July 19th, 2018
In times where consumerism and instant gratification is booming we regularly get frowned eyebrows when we tell people the waiting list for a new Witchcraft board is 3 to 4 months. Being used to instant gratification buying something new makes them feel good and they want it right away. Many gadgets are just a few mouse clicks from delivery and often arrive the next day or in store there and then. This means, however, the item needs to be in stock behind the scenes and the retail chain needs to guess what will get sold. If they guess it wrong items remain unsold and will be dumped eventually. This is bad for the environment and economy at large. Losses on stock need to be made up elsewhere.
July 5th, 2018
Choosing a brand new windsurf board or quiver of windsurfing sails is never easy. There’re so many options that riders can be blinded by everything on offer. It’s even worse if you’re still progressing through the ranks and trying to figure the sport out. There are, however, a few points to consider when looking for gear, either new of used.
June 6th, 2018
If you’ve aspirations of shredding perfectly peeling waves, but haven’t quite got the necessary skills (yet), then there a few drills you can practice on flat water that’ll help no end. As any proficient rider knows muscle memory is everything so being able to repeat movements is key. Read on for how to ready yourself for surf sailing and spice up those flat water sessions in the process.
May 24th, 2018
Yannick Anton is no stranger to full on windsurfing conditions. A former PWA competitor, who’s abundant finesse and skill on the water always gets nods of approval, he’s stylish yet humble. We caught up with Yannick in between teaching sessions at his windsurf school and personal windsurfing time to get some more info.
Tell us when and where windsurfing began for you.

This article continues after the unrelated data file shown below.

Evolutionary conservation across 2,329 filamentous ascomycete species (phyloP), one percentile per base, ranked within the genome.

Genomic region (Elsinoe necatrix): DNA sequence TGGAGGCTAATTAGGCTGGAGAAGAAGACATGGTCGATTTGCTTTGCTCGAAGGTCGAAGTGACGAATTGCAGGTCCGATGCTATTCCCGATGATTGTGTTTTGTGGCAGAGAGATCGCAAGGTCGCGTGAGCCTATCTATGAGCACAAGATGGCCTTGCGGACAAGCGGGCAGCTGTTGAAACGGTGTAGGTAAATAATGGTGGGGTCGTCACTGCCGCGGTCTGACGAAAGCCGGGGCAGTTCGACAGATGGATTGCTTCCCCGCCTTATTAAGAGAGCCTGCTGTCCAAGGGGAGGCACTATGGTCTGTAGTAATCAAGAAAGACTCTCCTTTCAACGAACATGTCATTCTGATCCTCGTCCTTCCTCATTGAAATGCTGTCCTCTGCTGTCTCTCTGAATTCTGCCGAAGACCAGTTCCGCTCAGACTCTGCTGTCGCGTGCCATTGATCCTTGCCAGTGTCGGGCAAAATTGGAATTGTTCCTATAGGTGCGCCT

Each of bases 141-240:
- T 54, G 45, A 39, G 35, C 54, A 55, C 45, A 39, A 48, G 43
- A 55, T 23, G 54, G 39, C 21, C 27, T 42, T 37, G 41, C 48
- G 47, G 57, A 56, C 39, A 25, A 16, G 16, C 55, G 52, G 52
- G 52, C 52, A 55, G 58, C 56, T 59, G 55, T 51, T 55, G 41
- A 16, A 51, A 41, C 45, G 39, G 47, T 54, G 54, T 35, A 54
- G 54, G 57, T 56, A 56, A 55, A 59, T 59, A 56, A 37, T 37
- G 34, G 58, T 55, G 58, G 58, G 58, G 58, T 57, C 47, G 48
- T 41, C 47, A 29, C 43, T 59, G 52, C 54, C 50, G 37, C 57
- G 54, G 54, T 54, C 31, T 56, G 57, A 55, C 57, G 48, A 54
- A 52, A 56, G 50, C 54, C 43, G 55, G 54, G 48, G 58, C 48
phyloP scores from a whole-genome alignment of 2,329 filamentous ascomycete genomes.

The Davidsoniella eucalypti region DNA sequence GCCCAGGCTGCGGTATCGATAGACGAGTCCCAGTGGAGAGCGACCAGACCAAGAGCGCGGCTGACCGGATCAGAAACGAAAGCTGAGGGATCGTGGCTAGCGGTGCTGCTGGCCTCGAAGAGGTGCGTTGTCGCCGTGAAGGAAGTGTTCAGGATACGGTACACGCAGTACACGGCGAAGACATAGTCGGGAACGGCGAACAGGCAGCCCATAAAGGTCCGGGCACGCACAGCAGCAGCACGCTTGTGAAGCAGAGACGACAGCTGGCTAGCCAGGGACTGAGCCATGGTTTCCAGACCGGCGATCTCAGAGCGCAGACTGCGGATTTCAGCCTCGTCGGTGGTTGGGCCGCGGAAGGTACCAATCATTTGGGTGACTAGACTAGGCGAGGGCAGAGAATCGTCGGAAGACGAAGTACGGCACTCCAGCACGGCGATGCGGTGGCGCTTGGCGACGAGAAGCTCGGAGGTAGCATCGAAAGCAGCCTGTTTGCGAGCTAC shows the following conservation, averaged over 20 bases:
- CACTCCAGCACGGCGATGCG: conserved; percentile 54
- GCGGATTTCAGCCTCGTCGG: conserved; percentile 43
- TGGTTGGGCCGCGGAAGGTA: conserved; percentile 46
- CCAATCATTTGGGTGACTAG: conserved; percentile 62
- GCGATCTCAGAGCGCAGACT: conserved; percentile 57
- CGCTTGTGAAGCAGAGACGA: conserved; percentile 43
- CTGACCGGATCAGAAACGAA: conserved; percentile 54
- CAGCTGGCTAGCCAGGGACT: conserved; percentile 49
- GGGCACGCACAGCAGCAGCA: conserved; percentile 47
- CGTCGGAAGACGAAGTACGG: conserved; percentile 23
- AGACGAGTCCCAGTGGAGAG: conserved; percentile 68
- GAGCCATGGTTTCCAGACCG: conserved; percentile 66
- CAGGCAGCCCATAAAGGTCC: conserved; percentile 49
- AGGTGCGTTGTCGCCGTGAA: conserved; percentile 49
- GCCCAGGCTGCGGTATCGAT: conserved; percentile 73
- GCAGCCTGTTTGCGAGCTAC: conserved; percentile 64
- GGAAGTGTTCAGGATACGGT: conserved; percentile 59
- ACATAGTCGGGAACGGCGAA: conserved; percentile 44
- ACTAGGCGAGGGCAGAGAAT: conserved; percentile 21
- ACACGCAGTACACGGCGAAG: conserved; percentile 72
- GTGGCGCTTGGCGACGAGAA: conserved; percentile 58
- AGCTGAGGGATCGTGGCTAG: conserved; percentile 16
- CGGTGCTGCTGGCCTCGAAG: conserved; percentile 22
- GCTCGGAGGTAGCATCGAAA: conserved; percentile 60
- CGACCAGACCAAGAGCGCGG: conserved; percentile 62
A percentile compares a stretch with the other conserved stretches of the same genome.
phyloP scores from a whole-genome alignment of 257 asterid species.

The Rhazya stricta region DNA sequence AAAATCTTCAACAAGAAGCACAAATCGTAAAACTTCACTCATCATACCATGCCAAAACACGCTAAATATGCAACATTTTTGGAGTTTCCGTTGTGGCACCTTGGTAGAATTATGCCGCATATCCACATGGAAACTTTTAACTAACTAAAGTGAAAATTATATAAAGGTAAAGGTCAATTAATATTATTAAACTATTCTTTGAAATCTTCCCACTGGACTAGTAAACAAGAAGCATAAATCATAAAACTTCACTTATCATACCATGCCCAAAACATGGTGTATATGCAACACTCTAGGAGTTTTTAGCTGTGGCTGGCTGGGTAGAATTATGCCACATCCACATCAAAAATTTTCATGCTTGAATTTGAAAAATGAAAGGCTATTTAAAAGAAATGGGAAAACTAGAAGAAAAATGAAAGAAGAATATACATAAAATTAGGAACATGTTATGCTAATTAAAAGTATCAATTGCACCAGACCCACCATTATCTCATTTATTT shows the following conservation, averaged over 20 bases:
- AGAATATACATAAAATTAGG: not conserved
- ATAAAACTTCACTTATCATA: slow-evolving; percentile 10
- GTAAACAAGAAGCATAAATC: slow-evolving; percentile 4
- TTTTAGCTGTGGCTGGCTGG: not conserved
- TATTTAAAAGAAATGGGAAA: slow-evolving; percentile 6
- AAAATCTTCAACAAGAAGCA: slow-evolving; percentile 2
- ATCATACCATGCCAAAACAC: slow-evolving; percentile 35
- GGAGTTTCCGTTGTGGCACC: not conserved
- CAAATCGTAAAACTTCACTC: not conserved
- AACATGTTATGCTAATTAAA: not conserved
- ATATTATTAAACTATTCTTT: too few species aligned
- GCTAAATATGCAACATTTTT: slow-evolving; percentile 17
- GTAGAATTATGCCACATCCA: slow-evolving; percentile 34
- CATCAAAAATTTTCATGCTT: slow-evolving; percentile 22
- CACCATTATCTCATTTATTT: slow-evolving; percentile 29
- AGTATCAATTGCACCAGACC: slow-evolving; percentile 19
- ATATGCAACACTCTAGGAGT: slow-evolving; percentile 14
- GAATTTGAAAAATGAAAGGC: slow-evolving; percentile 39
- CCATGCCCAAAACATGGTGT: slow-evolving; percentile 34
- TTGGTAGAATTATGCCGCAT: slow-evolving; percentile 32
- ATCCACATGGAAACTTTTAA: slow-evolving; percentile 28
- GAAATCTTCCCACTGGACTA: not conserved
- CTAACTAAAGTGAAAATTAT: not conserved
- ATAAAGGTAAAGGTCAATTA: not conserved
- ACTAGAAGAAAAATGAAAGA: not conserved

I began windsurfing at 9 years old in France, at the AGASC nautical centre of St Laurent du Vars.
It is a place close to Nice, the city where I grew up.
At what point did you think ‘this is the sport for me’?
I originally had a strong connection with the sea and the wind since my family had always sailed boats. As a 6 week old baby I was already onboard of my grandfather. When my mom proposed I try windsurfing I said: “Ok, why not”, without real enthusiasm. But I discovered that I was really comfortable with this sport.
May 3rd, 2018
We’re all different and windsurf in our own way. Read the following and see which mould fits you and your riding.
April 26th, 2018
Pics: Geraint Roberts
As many will know Witchcraft specialise in making high quality, hard wearing windsurfing equipment that stands up to the harshest of environments. Our home base of Fuerteventura, Canary Islands, is a tough place to exist if you’re a windsurf board or sail – not just the strong sun but also rocky shorelines do their level best to destroy kit on a regular basis.
Another trait of the WC brand is our penchant for a wave or two. With many hard charging wave sailors owning our gear over time a reputation has grown within this area of the sport. Just take a look at WC head honch Bouke who loves a bit of juice! And yet, there’s more to Witchcraft than being a one trick pony…
April 11th, 2018
In a recent magazine there’s a quote from a respected surfer in relation to one of Ireland’s most fearsome big wave spots: Mullaghmore. Mully, as it’s affectionately known, often makes lists for XXL ride of the year and worst wipeout, among others. A brutal slab of a wave this left hander can dish out beatings and euphoria in equal measure. A hardcore crew of local surfers regular charge Mully whilst an even smaller number of windsurfers tackle the beast with a sail attached to their sled. The quote in question was: ‘I watch more than I surf’ and it’s this mantra that has ensured many riders score the waves of their lives and live to tell the tale. It’s advice all of us water going players should heed wherever your chosen spot can be found.
March 28th, 2018
As windsurfers we’re taught to be comfortable in both right and left mode from the off – if this wasn’t the case then we’d have no way of getting back to the beach, or in fact leaving it. It’s probable one of the few sports in the world where there’s necessity to be able to ride both ways. Yet over time, as we improve, we start to gravitate towards one type of wind direction bias. Whether this be dictated by frequenting the same spot, with similar conditions, or it simply being a head thing that suggests we only try certain moves on one particular tack.
March 13th, 2018
Two scenes, two distinct style of riding waves – which one do you associate with the most?